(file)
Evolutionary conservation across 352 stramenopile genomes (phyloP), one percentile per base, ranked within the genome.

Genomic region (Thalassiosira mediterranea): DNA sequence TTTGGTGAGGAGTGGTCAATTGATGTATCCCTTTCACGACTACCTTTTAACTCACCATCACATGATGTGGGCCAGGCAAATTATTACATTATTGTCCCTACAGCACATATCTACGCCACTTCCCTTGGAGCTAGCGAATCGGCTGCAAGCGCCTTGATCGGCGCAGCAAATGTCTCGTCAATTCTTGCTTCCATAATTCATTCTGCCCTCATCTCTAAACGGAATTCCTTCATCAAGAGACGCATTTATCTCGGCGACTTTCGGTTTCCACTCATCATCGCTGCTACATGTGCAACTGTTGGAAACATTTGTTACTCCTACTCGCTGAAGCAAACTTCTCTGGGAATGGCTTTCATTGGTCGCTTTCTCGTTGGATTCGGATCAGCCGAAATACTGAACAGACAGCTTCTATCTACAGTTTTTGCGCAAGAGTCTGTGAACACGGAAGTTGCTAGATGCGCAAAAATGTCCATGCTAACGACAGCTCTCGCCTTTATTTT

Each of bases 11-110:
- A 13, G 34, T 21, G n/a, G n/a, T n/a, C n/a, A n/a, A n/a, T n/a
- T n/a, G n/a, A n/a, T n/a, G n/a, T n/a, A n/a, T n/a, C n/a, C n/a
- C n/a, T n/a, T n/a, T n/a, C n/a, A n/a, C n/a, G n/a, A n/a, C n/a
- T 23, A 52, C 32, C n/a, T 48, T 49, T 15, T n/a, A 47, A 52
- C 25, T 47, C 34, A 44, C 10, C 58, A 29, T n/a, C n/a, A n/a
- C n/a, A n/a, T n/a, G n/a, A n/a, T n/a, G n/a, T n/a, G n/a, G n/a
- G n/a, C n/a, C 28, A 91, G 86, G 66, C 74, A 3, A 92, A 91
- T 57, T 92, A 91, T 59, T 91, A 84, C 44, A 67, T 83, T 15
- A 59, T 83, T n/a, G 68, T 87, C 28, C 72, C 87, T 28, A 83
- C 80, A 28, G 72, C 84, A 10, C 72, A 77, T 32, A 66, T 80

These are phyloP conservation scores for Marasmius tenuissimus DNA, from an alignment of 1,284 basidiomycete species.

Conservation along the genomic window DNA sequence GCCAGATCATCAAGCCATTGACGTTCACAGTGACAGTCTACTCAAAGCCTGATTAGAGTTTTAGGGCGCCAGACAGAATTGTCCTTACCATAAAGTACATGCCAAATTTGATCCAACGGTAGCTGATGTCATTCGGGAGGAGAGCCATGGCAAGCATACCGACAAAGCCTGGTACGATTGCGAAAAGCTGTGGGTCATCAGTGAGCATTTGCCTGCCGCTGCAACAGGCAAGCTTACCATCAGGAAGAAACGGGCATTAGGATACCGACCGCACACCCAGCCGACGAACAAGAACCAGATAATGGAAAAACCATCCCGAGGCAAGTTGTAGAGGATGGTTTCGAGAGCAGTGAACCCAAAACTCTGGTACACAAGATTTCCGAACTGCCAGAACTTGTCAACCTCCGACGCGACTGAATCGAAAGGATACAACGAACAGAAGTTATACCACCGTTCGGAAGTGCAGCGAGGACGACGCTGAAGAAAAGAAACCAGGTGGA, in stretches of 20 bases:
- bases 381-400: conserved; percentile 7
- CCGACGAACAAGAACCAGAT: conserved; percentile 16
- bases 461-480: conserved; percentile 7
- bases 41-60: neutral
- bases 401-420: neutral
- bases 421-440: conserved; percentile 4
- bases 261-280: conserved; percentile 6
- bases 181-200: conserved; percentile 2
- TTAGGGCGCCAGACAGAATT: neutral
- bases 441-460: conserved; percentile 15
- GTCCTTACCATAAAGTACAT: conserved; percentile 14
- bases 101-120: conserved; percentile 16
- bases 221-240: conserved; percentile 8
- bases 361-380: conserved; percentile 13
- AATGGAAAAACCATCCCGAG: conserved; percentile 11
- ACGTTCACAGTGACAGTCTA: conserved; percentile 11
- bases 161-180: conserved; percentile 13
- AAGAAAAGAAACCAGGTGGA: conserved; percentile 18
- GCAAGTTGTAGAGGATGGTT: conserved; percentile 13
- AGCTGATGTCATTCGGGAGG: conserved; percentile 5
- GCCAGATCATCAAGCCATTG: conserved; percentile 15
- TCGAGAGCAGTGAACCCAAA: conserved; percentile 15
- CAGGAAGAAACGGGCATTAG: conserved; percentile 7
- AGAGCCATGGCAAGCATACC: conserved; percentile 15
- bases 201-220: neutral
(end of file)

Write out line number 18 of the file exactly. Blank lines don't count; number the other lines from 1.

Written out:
- bases 461-480: conserved; percentile 7